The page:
From Bilbo
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When focusing on a problem, I often don't see a possible solution because I haven't relaxed and reconsidered the big picture. When I take a break and stop thinking about the details of a problem, often thoughts about the problem linger in my mind, and as I forget about the details, I'll think more about the big picture than I did while trying to solve the problem. This leads to what I call a "shower moment" (because it often happens when I take a shower). This is common for most people, particularly software developers.

There's more to it though, than simply looking at the big picture. As I'm relaxing and just letting my mind wander, I skip from topic to topic, sometimes thinking about the problem, sometimes about other software, and sometimes about my dogs, family, music, sports, news, etc. Skipping around like this causes me to associate parts of unrelated thoughts with each other. This free association rearranges old ideas in new ways, often taking a pattern observed in one idea and applying it to another idea, sometimes leading to a new perspective on the original problem. (As an aside, one bad thing that TV is responsible for is preventing these free associations. TV is a distraction from this, and forces me to associate ideas in the ways dictated by the show I'm watching. This is okay sometimes, but I need time when I'm neither watching TV nor doing strenuous mental exercises to allow free associations to happen. Some activities, like chores or cooking, are trivial enough that they don't distract.)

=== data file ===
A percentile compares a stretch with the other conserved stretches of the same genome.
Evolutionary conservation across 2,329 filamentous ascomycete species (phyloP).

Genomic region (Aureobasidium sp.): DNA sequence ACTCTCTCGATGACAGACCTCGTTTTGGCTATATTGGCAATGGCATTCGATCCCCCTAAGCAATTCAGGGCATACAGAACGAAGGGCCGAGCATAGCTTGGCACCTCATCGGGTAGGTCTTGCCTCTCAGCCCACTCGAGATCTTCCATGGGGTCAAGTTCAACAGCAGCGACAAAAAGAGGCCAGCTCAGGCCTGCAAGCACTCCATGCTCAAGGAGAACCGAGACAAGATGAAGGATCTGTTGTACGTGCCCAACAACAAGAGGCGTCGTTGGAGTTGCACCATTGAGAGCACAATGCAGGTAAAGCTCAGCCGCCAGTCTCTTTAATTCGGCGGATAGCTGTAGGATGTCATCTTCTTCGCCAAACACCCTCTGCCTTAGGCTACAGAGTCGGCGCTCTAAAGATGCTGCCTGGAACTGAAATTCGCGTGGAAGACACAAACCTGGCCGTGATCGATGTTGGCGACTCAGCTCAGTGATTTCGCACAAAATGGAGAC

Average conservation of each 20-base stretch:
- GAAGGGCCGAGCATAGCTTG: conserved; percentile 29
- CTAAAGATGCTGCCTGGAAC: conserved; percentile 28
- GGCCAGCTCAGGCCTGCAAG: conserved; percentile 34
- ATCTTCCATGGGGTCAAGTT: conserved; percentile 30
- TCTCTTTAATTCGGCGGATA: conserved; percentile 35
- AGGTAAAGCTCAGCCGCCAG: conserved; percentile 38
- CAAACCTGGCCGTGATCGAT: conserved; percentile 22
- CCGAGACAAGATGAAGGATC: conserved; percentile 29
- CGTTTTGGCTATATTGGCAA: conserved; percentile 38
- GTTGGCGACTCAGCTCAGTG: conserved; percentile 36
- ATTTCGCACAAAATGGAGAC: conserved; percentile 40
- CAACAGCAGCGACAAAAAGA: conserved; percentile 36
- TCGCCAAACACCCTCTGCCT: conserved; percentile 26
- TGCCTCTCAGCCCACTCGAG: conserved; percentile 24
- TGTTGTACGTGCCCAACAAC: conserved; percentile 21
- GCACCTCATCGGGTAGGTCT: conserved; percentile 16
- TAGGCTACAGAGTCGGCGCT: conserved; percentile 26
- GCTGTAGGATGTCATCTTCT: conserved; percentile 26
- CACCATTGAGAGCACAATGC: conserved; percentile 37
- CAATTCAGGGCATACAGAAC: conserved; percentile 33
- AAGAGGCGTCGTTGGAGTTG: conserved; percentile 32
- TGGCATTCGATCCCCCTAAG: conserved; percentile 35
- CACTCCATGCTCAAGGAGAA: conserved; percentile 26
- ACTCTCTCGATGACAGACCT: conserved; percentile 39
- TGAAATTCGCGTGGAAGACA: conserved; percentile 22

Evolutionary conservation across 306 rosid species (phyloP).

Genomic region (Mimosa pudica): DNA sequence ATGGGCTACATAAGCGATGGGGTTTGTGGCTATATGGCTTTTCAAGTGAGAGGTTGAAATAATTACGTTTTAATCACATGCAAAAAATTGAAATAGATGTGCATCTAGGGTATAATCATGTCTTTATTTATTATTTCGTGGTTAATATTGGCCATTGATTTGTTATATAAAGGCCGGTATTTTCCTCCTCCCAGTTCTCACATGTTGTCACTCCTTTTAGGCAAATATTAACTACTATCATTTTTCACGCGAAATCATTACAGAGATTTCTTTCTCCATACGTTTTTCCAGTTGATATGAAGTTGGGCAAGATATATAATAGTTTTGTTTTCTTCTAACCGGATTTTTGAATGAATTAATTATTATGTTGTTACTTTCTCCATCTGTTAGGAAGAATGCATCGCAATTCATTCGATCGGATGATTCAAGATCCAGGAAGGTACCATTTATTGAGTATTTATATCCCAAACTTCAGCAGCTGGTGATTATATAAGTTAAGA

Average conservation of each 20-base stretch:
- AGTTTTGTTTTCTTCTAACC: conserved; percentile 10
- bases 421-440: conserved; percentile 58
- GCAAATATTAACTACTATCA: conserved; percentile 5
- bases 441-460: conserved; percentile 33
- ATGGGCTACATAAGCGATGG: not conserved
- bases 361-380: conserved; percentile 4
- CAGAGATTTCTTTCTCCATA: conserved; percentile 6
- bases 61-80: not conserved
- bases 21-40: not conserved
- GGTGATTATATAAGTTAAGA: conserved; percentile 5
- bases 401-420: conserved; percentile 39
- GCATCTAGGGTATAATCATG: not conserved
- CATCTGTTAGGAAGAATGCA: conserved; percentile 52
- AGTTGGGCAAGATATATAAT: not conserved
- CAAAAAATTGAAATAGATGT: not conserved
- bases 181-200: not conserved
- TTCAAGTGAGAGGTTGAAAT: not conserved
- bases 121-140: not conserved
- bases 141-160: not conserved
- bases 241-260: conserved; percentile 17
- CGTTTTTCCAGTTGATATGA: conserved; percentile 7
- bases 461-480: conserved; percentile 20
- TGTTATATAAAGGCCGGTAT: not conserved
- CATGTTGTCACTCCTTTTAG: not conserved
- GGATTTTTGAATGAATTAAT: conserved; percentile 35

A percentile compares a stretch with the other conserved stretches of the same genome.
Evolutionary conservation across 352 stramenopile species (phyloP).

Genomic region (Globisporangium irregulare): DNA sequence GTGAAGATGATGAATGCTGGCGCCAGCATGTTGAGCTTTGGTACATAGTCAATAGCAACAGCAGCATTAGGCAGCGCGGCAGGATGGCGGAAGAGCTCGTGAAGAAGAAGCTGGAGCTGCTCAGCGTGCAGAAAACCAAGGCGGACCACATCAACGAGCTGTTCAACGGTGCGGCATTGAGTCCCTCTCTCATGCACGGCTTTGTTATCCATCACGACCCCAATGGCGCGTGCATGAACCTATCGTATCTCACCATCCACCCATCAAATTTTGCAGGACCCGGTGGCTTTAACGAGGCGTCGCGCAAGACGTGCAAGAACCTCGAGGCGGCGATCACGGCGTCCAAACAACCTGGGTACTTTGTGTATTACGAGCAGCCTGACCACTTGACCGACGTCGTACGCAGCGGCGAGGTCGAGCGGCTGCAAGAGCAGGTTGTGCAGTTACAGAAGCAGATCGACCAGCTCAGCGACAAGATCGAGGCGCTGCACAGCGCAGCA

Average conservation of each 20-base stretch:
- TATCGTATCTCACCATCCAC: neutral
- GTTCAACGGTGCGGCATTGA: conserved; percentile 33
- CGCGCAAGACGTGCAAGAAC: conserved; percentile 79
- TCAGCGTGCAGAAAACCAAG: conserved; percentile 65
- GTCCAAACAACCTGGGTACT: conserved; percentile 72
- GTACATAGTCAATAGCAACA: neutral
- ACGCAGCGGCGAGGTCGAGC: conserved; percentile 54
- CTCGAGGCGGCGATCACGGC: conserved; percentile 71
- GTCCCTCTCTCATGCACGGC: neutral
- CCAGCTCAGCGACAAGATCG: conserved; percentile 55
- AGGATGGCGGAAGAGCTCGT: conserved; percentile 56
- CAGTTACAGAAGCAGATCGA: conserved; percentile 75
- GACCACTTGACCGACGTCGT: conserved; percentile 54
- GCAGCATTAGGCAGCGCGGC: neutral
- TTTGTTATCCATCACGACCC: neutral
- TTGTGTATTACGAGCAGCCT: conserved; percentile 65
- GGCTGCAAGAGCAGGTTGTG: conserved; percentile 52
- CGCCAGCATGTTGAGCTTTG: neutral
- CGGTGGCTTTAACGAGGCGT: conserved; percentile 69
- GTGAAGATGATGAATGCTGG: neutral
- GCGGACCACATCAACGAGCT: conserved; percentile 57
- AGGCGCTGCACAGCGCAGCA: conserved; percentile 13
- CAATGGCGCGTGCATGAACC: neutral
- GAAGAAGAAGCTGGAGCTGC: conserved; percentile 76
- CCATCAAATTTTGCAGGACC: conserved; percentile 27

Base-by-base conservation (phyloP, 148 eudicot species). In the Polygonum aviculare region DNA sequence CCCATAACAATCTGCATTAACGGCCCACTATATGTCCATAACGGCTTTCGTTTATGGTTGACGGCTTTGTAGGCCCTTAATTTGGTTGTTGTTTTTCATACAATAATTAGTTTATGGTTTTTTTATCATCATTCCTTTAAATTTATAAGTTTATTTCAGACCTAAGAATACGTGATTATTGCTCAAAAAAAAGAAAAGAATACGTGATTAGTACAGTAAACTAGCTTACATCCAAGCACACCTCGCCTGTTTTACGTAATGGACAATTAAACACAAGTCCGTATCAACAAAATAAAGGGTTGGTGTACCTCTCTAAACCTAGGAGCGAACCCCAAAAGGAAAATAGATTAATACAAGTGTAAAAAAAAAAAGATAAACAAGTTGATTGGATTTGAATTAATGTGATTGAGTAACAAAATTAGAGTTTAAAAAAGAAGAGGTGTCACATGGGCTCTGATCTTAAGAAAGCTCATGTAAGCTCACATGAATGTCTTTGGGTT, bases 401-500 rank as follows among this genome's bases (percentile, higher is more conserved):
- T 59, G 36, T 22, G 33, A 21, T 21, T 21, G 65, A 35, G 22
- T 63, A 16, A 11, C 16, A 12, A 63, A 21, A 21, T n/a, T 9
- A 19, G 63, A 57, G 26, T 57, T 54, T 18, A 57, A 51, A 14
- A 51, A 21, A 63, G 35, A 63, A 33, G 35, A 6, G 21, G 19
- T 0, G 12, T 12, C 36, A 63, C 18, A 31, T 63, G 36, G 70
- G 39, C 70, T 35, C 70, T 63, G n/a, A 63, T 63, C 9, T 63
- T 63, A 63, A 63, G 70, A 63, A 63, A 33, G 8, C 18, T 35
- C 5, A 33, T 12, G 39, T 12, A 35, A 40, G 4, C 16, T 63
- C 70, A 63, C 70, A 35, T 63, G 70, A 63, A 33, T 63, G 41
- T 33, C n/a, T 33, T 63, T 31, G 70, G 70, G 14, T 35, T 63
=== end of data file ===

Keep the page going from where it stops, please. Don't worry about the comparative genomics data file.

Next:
Dreaming actually seems quite similar to this free association, except it's more extreme. How often do you have a dream containing actions or situations that seem to be perfectly reasonable, but then after you might wake up you say, "Wtf was that!?" While dreaming, I believe I'm generally doing the same thing; I make random associations between ideas, things, and actions that often are complete nonsense. However nonsensical, they represent associations that my brain has created that could be useful later on, although I'll never know when I'm using them. This may be what causes you to think of something seemingly unrelated to what you're thinking about, and what causes you to think of a new unusual solution to an old problem.

I think dreaming may be very important for our creative abilities. These associations help us think of new solutions for problems, new designs for projects, new art, new music, etc. The more we dream the more creative we are.